If you decide to order online, Bodge suggests placing your order by December 14th, as that’s the last official day retailers can guarantee your order will arrive before the holidays.
Make the store rules work for you
Holiday return policies vary from store to store, but most retailers allow shoppers to return items purchased this time of year through January. Best Buy, for example, allows customers to return all gifts purchased between Oct. 24 and Dec. 31 until Jan. 14, while Amazon extends returns until January 31.
It’s also worth considering joining a retailer’s free loyalty program, which gives access to exclusive discounts ahead of time.
The stores also offer holiday price match guarantees, which will lower the price of an item if you find an identical item for less at a competing retailer. This can be done at the time of purchase or often after you’ve purchased the product – you’ll usually need to provide proof of purchase for this. Stores like Target also match Target.com prices to in-store purchases.
Although the sales are now available and continue through the holidays, Bodge says shoppers can find the best deals on small home appliances, like security cameras and robotic vacuum cleaners, on Black Friday. Deals on electronics (laptops, tablets, etc.) are strong from Black Friday through Cyber Monday.
Take a hit – and watch out for predatory behavior
Retailers can often create a sense of urgency with door-smashing deals or ads that say supply is limited. That can encourage shoppers to panic buy and overspend on things they don’t need, Bodge told TIME.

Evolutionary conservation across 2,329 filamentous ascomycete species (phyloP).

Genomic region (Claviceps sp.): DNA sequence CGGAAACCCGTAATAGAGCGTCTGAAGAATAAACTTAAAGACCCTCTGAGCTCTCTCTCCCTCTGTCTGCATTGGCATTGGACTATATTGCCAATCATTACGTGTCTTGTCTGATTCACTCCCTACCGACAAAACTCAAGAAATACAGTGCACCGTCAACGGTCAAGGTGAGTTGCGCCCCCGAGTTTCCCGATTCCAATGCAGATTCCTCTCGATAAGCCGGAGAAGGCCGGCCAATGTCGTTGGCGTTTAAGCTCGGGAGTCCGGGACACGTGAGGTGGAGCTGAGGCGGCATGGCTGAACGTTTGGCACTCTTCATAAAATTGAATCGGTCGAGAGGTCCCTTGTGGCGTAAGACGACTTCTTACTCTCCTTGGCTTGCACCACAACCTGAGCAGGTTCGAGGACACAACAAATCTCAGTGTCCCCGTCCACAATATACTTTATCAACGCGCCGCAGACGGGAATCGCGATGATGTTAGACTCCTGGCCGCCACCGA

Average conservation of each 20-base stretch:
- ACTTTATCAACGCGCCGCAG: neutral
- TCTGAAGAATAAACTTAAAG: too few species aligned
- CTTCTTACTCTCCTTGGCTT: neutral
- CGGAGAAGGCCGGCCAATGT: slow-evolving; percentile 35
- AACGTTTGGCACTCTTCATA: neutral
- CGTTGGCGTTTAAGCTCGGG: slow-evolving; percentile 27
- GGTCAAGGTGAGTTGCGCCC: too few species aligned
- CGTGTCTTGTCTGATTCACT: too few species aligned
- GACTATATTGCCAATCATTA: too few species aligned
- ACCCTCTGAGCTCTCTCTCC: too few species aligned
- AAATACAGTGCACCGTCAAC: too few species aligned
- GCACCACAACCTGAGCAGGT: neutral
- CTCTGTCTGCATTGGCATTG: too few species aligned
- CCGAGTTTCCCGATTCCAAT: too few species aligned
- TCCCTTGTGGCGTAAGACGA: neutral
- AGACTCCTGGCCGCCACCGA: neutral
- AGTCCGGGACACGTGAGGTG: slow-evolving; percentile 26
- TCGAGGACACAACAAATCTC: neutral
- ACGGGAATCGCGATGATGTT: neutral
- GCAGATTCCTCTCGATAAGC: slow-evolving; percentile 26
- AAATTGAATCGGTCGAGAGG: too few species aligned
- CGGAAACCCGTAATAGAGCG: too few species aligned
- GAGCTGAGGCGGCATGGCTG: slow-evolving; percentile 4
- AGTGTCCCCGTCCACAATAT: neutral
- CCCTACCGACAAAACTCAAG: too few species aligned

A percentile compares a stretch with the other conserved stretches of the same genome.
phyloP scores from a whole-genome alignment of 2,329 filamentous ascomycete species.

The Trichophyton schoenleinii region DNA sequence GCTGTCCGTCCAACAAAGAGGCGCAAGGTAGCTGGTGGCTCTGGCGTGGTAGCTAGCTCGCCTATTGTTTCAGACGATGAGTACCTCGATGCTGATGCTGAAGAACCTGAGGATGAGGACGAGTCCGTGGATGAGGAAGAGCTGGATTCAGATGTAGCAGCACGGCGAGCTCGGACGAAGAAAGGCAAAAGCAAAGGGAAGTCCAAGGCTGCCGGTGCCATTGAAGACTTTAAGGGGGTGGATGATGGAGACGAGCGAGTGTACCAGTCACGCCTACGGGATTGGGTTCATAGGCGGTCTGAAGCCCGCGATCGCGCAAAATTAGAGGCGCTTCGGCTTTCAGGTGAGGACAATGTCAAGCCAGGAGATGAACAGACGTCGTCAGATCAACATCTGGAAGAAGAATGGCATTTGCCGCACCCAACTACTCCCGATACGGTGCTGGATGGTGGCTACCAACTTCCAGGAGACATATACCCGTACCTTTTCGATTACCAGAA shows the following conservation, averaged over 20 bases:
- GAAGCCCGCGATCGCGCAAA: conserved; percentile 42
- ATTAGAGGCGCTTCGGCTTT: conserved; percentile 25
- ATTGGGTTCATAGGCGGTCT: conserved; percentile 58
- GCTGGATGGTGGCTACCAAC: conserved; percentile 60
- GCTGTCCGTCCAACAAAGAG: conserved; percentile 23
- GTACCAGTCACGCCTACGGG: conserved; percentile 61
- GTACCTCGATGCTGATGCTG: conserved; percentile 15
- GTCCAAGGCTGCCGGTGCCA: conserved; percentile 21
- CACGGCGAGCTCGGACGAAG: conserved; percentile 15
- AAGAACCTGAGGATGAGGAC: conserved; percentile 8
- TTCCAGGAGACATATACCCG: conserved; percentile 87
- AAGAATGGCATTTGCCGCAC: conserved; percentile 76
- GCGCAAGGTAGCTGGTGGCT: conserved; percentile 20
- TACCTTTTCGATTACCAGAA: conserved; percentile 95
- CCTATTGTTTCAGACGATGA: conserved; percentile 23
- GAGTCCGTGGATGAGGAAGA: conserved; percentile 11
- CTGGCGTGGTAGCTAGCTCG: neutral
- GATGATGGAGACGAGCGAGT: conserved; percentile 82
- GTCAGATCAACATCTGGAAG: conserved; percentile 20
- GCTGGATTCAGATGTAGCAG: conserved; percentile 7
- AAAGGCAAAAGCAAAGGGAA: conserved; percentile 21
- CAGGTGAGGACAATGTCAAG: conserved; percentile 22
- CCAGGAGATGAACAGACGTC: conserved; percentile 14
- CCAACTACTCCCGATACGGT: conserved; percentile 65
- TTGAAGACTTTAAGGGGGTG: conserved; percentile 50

“Setting a budget for yourself can [also] be really helpful,” Bodge says. “If you don’t have yourself on your list and you haven’t set a budget for yourself, you might end up in [a trap] from one [gift] for them, one for me, which puts a lot of people over budget.”
Dunlap also asks people to think strategically about how they spend their money. Responsible consumers should use their credit cards as their primary method of purchasing items to maximize points, Air Miles and other possible cash back offers for select stores.
However, buyers should not rely on credit cards or online offers such as “Buy Now, Pay Later” if they will not be able to repay what they have borrowed within a reasonable period of time to avoid accruing interest.
Dunlap also advises against buying store credit cards unless shoppers actually buy or spend a lot of money at those retailers.
“Please note that many of these stores, when they present you with their credit card, will call it something like a rewards card. It’s not a rewards card,” says Dunlap. “It’s a credit card, and store rewards cards tend to have higher interest rates. So if you’re someone who hasn’t been able to pay off credit cards on time and in full, a rewards card will hurt you.
Do your research and look beyond the big box retailers
Customers should also look at their existing accounts to ensure they are getting the best deals. “Make sure you’re aware of the offers your credit cards may have,” Bodge tells TIME.
It’s also worth looking at perks and offers retailers can provide to incentivize customers to choose them over competitors, even if the items are the same price, such as an additional gift card with your purchase, says Boj.
Now is also a good time to consider supporting smaller retailers while you still get a deal and maybe even find something more unique than you would get elsewhere. Small Business Saturday, a marketing initiative aimed at encouraging shoppers to support these sellers, falls on November 26 this year. “You have more buying power during the holidays than any other time of year, and small businesses, women-owned businesses…[these] people need those dollars the most, so you can vote with your dollars every day of the year, but especially during the holidays,” Dunlap told TIME.